Pros to Class B

·Can tow a small trailer or support a carrying platform on hitch receive

·Can be used as a second family vehicle when not in use for travel

·Fits in standard driveway, so no need for storage

Cons to Class B

·Limited space, would not be ideal for long-term trips

·Can accommodate no more than four travelers

·Lower towing capacity

Class C RV: If you're looking for an economical use of space with easier driving capability than the Class A, the Class C RV might be for you. Many Class C motor homes are roughly the size and shape of rental moving trucks and are distinct for their "bedroom" compartments that extend over the cab. Space is more limited in the Class C, than in the Class A or Class B, but air conditioning, a bathroom, and a small kitchenette are still options. One more positive is its towing capacity. Class C's can tow boats, trailers, and cars with the proper hitch hook-ups.

Pros to Class C

·Easy to drive, fairly similar to a large moving truck

·The RV Consumer Group generally considers Class C a safer motor home than Class A because of cockpit construction

·Smaller windshield and curtain separation makes Class C easier to heat and cool

Cons to Class C

·Requires large storage area when not in use

·Largest models can be difficult to maneuver in small spaces

·Space is smaller than Class A and Class B and may not satisfy needs for long-term travel

Fifth Wheel: For those who like to keep their driving compartments and living spaces separate, the best choice might be the Fifth Wheel trailer. The fifth wheel is a towable trailer that connects to your pickup truck directly above the rear axle by way of a special fifth wheel hitch. It causes several feet of the connected trailer to hang over the tow truck's bed that is generally used as a sleeping compartment. Fifth wheels are very spacious and can offer all of the luxuries of a Class A RV, like a living and dining area, and a bathroom. Unfortunately, Fifth Wheels generally cannot tow additional cars or boats.

Pros to Fifth Wheel

·Spacious, open floor plans suitable for longer trips

·Easier to back up than travel trailers

·Most storage of all trailer-type RV's

Cons to Fifth Wheel

·Requires a truck with fifth wheel hitch in bed

·Living area is inaccessible when moving

·Cannot tow vehicle behind trailer

Folding Trailer: A folding trailer is a great option for people who don't have access to a truck for towing. The trailer can be pulled easily by cars, SUV's, and smaller pickup trucks, and it folds or collapses into a smaller size that makes it less of a burden to drive around. However, it's also one of the less luxurious travel options. Because of its collapsible structure, folding trailers generally don't have air conditioning, dining areas, bathrooms, or kitchens. If you're simply looking for a place to sleep and protection from the elements it may be a good option and less hassle to park.

Pros to Folding Trailer

·No concern for top clearance because the trailer folds lower than the tow vehicle

·Very light weight and can be towed by almost any vehicle

·Can fit in more space-constrained camping sites that are hard to maneuver for larger RV's

Cons to Folding Trailer

·Limited space, only practical for short trips

·Living area is closed during travel and is inaccessible unless you take the time to pop it open

·Limited insulation from canvas walls makes it impractical in cold weather

Travel Trailer: If your looking for a towable trailer that is smaller and generally less expensive than a fifth wheel, the travel trailer offers similar amenities and can be towed by any vehicle with a hitch. There are numerous types of travel trailers to choose from, including the expandable, teardrop trailer, and park model. The expandable trailer is designed to collapse either vertically or horizontally and offers extra living space when expanded, and greater travel ease when collapsed. The teardrop trailer gets its name from its tear-shaped profile- pointed in the back and rounded in the front. Teardrop trailers are small and light and can be towed by both cars and SUV's, but can offer only the basic amenities due to their limited space. The final form of travel trailer is the park model, which is a travel trailer that requires park facilities to function. It must be plugged into water, sewage, and electrical facilities, but is ideal for long-term stays in parks.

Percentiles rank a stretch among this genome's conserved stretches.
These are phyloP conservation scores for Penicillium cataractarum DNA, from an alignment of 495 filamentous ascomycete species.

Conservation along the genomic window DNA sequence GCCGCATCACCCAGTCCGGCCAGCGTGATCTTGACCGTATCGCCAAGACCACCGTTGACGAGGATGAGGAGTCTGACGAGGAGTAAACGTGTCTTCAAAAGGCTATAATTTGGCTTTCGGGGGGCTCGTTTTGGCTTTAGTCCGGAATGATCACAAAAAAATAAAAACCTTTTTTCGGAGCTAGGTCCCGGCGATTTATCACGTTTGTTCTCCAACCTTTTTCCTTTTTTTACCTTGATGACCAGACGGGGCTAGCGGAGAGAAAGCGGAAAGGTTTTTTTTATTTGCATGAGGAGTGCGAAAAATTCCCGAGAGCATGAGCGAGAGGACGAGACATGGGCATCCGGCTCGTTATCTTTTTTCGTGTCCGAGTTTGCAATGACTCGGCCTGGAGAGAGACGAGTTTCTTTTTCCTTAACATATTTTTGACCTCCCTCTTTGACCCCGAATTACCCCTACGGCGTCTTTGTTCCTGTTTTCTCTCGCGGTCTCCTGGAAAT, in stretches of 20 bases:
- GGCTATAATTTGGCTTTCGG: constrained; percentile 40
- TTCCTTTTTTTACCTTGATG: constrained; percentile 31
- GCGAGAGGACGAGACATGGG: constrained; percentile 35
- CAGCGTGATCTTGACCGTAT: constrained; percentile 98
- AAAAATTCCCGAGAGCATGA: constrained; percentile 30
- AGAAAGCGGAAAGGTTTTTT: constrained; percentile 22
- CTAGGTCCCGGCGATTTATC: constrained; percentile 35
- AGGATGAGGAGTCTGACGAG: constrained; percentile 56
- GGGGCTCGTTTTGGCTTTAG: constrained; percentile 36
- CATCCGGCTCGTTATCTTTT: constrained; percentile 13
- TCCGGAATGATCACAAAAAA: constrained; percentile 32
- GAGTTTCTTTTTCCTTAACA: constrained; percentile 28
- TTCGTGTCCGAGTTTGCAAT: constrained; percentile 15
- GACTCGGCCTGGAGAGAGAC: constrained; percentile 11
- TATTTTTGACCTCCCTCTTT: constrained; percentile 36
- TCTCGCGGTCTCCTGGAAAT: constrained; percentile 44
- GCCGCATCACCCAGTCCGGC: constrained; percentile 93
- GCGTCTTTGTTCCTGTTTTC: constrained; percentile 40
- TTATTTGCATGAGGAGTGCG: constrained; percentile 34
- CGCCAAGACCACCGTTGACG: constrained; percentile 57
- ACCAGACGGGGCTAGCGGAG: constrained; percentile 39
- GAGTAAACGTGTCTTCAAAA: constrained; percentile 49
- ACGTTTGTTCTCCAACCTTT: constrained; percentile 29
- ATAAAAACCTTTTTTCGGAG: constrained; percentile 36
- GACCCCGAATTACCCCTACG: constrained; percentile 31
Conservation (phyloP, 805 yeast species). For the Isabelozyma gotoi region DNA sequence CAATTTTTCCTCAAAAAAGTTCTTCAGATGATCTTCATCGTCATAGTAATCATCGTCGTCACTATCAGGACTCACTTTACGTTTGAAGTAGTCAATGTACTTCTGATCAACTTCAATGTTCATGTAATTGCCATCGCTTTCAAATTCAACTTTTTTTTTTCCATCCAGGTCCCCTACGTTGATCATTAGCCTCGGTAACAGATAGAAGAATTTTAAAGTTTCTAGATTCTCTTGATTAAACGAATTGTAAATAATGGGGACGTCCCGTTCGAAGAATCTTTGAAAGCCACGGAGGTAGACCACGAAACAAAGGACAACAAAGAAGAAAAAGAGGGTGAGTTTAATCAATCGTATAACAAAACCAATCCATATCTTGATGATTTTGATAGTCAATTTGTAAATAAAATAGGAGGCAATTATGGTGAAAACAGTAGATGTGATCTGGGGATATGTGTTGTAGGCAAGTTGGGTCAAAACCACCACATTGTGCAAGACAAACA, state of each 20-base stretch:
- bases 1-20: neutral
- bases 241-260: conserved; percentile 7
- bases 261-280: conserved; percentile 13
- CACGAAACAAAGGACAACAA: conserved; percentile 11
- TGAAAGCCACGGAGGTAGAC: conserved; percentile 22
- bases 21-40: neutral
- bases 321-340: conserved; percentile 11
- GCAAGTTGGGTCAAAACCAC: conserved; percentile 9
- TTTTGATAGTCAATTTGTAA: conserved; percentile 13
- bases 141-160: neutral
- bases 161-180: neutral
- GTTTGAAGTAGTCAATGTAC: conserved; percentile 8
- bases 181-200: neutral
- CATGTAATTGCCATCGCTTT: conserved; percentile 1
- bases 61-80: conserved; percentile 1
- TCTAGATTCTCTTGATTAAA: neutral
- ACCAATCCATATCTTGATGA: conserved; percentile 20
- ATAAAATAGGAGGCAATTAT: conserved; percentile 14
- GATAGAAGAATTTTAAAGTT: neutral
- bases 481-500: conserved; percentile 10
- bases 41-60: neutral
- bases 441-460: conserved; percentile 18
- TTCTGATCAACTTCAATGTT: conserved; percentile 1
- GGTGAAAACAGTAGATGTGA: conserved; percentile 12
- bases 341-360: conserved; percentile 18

Pros to Travel Trailer

·Provides more interior space per length foot than RV's because it does not contain driving and engine compartments

·Lower profile allows easier entry than fifth wheel trailer

·Tow vehicle doubles as local transportation

Cons to Travel Trailer

·Least stable on the road of all RV types and requires the most skill to tow and back up

·Less storage than fifth wheel trailers because it lacks a raised compartment

·Living area inaccessible while moving

Truck Camper: If you're looking for the bare bones RV model, consider the truck camper. The truck camper fits directly into the bed of a pickup truck. While it offers little space and even fewer amenities, many find it to be a nice alternative to sleeping on the ground in a tent. There's no bathrooms, dining areas, or living space, but it's convenient to drive around and still allows for the towing of a small trailer. It's small size and ability to fit on a truck bed also make it ideal for maneuvering in small spaces and tight campgrounds. It can easily be parked on a standard driveway, so no need for storage.

Pros to Truck Camper

·Can reach less accessible camping sites that are hard to maneuver for larger RV's

·Mounts in the bed of most full-size trucks with minimal modifications

·Easy to drive, back up, and park

Cons to Truck Camper

·Limited space, practical only for short trips

·Living area inaccessible while moving

·Does not include amenities like a bathroom or kitchenette

Other Considerations